grouting and kratom dysphoria
Tuesday, July 28 2020
At around 4:00pm, I was feeling a little miserable from having drunk a bit too much kratom tea (beginning at around 11:00am this morning). But I found switching from sitting at my desk to the more menial work of grouting the tile I'd installed yesterday distracted me from my dysphoria. That grouting (and associated cleanup) took only a little over an hour. And then I started feeling dysphoric again. I lay down in the bed and tried to watch YouTube videos, gradually becoming sleepier and sleepier. And then Gretchen said that Powerful was done making dinner, so I joined them out on the east deck. I was ravenously hungry, but after eating two servings of the red bean & broccoli curry stew, I felt like my stomach had hit a wall. This forced me to leave dinner early and retreat back to the upstairs bedroom.
Later at around 9:15 pm, I went up on the solar deck to look again for Comet Neowise. I was looking in exactly the right place to see it, but either the sky wasn't dark enough (it was cloudless, but there was still illumination in the west, and the quarter moon had waxed since I'd seen it yesterday) or my eyes lacked the dynamic range. I tried assisting my eyes with a pair of binoculars, but they actually seemed to have less light-gathering power than my eyeballs.
Using the Johns Hopkins Coronavirus Map, I've been gradually tracking the progress of the coronavirus as it fans out across the country. As I've mentioned before, I have a good sense of the United States "confirmed infection" map, where the darkest color is a saturated red and represents any county with more than about 320 confirmed coronavirus infections. For a long time in the spring, the red zones on the map were the Northeast Corridor, southern Florida, the Chicago area, the Detroit area, the New Orleans area, and Southern California. In recent months, the southeast and southwest of this country have gone nearly completely red. And a few days ago the last county in southern Florida (Glades) turned deepest red. Meanwhile in the southwest, there is now only one non-solid-red county left in Arizona, Greenlee.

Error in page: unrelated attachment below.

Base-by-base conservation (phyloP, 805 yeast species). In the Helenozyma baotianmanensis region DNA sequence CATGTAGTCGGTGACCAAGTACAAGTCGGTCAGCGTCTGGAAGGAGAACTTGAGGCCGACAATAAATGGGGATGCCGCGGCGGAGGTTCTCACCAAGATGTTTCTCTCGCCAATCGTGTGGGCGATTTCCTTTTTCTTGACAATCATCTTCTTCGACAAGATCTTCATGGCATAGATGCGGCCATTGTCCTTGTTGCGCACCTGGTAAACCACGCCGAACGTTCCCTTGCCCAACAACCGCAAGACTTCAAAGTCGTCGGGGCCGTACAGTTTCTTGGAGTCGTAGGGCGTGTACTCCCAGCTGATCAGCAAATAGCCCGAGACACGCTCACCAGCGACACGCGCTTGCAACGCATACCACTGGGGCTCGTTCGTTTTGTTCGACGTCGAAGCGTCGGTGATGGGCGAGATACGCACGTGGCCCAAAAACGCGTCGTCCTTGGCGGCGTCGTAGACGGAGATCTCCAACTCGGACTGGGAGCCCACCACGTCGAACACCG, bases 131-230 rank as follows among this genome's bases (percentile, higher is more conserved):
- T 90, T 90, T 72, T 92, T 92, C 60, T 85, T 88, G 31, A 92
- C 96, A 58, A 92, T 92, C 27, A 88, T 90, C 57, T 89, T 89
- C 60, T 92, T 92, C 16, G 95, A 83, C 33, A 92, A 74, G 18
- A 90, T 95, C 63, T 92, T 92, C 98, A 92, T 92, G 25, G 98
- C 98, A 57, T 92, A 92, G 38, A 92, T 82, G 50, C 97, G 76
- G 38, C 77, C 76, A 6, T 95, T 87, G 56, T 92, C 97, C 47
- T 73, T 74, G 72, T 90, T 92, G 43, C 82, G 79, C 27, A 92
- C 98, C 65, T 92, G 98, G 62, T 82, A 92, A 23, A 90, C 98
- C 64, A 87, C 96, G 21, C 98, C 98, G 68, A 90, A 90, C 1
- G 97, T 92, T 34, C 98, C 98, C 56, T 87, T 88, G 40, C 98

As I had in the past, I've been focusing on deep red corridors (or lack of deep-red corridors) linking agglomerations of deep-red counties to other agglomerations of deep-red counties. For a long time, for example, the deep red counties of most of Florida had no deep red counties connecting them to the mass of deep red in the rest of the deep south. But then, about a week ago, Cook County, Georgia turned deep red, creating a corridor linking the bulk of Florida to all the urban areas of the Southeast. At this point, Alabama, Mississippi, Louisiana, eastern Texas, and the Atlanta area are one big interlinked mass of deep red with only occasional island counties of lighter colors. They link to another large mass of deep red counties in the Carolinas only through Habersham County, Georgia (in the north) and Tatnall and Emanuel Counties, Georgia (in the south), though those two southern-Georgia Counties only recently made their connections. For some reason, there are few east-west coronavirus corridors across Georgia.
While all that is going on, all the deep red of the American Northeast Corridor has had trouble making its way south through Virginia, stopping at Rockingham County (just northeast of Augsta County, the one I grew up in) in the west and just south of Richmond in the east. But there are north-south corridors gradually forming every other county across the bulk of Virginia. The first of these to connect the southeastern coronavirus zone with the coronavirus zone of the Northeast Corridor will probably involve Sussex County, Virginia, and Northampton County, North Carolina. When those two counties turn deep red, the eastern seaboard will become one big interconnected red zone.
The tile before I grouted it today. It looks a little like a design by Piet Mondrian with the crap tiles that will be hidden by the tub.
The coronavirus map in the Eastern United States as described above.
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